• To make snares and traps, a folder would be needed for the small and delicate work required.
  • To remove splinters, break blisters and the like, the small folder would be the tool of choice.
  • To be easy to clean to help avoid contamination and food poisoning.
  • To attract attention, a shiny finish on the blade may make a suitable reflective surface, certainly preferable to an all-black blade.

With the advent of the fixed blade short survival knife, the balance of the needs listed could be handled effectively by almost all designs of the belt knife. The aforementioned allows this writer to conclude that a survival knife for a three-knife kit devotee should have the following specifications:

  • It would be made from D2, 440C, ATS34 or equivalent material.
  • It would have a 4 to 4.5mm blade thickness with a full tang and two lanyard holes, and be hardened and tempered within the range 54-58 Rockwell.
  • It would have a blade length of 100 to 150mm (4 to 6") with a spear point, an integral finger-guard and a brass or stainless steel pommel.
  • Its scales could be hardwood or plastic, pinned and riveted using industrial-strength two-pot Araldite.
  • A guard or quillon is considered an unnecessary feature.

It has been stated that the Ka-Bar is arguably America's best bushcraft knife and doubles as the best urban survival knife. It would fall well short of fulfilling the aforementioned specifications, but it is immensely popular and is available. There is therefore a challenge here for all American knifemakers and importers. So do I look for the world's best survival knife?, the strongest survival knife? - the answer is simply "NO", those are not necessarily going to be the correct criteria for your individual requirements. You always look for the best all-round knife that is suited to it's intended use/purpose coupled with your experience and ability.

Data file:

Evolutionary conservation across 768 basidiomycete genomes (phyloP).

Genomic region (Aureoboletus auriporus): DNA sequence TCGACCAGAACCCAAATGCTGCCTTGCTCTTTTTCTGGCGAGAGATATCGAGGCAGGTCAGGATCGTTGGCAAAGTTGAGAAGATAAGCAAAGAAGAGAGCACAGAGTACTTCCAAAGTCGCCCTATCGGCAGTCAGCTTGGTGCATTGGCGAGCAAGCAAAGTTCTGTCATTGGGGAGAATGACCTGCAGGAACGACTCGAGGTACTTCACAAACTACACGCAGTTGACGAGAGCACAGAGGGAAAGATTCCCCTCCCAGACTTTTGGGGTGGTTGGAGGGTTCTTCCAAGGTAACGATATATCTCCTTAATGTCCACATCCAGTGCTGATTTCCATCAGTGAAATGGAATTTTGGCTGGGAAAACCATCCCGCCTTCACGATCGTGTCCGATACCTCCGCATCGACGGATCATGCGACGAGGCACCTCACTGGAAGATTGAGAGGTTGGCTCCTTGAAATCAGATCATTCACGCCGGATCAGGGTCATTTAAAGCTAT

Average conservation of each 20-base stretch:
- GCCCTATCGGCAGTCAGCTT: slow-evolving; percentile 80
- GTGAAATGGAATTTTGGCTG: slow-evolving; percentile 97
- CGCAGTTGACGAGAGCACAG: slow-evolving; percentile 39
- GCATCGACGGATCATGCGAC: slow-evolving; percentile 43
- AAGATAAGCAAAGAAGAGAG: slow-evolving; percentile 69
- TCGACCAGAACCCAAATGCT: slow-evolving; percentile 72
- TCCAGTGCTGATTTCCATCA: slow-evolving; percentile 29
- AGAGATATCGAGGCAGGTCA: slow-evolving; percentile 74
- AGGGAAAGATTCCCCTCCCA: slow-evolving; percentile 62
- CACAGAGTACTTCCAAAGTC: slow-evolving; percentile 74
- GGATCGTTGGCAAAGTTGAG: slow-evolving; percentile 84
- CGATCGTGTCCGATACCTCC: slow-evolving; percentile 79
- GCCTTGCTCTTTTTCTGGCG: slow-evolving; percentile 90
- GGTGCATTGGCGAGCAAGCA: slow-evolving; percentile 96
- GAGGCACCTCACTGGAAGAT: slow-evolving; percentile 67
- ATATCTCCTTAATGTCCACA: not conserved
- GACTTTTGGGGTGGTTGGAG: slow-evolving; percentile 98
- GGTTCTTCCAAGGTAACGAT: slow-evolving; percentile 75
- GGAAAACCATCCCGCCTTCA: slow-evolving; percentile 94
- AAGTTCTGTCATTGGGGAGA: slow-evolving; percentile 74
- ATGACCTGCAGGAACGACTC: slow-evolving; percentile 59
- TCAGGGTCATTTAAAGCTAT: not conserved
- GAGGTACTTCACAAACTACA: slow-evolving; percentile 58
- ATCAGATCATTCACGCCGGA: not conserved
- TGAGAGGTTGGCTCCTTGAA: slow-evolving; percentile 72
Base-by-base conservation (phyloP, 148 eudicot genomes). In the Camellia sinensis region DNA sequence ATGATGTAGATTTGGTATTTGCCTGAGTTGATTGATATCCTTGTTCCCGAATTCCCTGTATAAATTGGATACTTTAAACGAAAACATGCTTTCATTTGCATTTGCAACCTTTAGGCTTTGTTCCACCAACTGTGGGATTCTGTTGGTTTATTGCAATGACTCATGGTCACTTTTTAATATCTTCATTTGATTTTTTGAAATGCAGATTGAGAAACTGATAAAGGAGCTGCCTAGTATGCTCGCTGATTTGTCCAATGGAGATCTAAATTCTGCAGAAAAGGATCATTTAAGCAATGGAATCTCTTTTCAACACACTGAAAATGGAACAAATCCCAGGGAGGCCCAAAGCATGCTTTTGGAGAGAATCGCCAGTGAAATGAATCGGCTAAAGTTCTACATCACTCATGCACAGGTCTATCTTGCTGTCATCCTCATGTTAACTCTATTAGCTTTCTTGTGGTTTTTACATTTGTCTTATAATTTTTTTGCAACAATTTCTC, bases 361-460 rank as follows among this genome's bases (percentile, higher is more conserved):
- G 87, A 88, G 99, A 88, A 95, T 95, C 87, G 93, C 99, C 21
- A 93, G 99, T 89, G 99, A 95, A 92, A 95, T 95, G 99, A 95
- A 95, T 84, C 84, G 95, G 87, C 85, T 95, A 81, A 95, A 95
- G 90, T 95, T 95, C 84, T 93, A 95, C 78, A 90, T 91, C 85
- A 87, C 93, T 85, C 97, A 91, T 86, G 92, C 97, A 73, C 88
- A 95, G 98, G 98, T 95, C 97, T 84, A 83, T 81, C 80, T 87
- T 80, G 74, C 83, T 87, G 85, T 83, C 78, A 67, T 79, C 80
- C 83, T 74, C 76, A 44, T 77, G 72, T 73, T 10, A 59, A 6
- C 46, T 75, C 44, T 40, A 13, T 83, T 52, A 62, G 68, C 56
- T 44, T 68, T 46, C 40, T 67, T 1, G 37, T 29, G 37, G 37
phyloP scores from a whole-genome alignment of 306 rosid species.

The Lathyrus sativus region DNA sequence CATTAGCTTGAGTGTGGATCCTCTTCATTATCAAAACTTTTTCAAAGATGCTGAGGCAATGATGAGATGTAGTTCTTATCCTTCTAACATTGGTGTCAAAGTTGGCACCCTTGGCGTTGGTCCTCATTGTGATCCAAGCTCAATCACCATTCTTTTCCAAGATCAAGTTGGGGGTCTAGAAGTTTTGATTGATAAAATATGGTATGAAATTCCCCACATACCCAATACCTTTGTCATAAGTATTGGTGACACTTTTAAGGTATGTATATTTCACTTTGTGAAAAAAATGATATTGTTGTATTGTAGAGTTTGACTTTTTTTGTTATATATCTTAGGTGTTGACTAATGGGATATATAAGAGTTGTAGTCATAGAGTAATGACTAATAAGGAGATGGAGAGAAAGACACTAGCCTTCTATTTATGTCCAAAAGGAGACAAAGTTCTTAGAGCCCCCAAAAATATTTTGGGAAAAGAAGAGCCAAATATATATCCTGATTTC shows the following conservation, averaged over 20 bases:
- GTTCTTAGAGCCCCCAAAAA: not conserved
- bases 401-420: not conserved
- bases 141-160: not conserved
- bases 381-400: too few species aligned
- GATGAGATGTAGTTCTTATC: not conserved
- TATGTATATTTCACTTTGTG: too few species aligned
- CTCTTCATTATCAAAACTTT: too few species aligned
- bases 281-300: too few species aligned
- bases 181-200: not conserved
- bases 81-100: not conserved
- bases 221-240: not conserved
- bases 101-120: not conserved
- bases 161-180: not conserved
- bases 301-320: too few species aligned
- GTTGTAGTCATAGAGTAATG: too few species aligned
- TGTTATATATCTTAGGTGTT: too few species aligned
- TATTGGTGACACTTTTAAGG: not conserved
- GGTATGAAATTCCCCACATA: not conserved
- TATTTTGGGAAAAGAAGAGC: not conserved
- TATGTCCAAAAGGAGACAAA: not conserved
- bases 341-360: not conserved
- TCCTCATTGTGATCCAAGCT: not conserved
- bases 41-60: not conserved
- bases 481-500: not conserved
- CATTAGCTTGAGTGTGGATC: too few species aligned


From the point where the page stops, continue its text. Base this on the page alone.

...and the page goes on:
TOPS Knives Bartender Defender XL

TOPS Knives Bartender Defender XL

Pop one open. The Bartender Defender XL is a follow-up to TOPS Knives' very popular Bartender Defender. Customers appreciated that the original was extra small and lightweight, but they wanted a slightly longer blade to work with.

This new model is still less than 5.5 inches overall length when sheathed but has a blade over two inches long. Another update is that the bottle opener is accessible without having to remove the knife from the sheath.

TOPS went with a smooth and attractive tumble-finished 1095 blade with clear Cerakote finish,to protect from rust. Suggested retail price is $80.00.


GERBER GATOR GOLOK MACHETE

Gerber Golok Machete for sale

What comes to mind when you pick this up? "Affordable, high-quality machete."

Whether you are clearing green brush or woody stems, this cutter will make short work of whatever you need to get it out of your way. The blade is full tang and much thicker than most in the same class, but it is still incredibly light to make it easy to use for longer time.

It is 19.0 inches long overall but weighs just 25.3 ounces. This machete has an easily adjustable paracord lanyard for whatever grip you want to utilize. Add in a textured Gator Grip handle and sturdy sheath with D-loops, and you have yourself a trail-blazing machine.

What else comes to mind? Security and dependability.

GERBER GATOR GOLOK MACHETE SPECIFICATIONS

  • OVERALL LENGTH: 19 inches
  • BLADE LENGTH: 12 inches
  • WEIGHT WITHOUT SHEATH: 25.3 ounces
  • MSRP: $65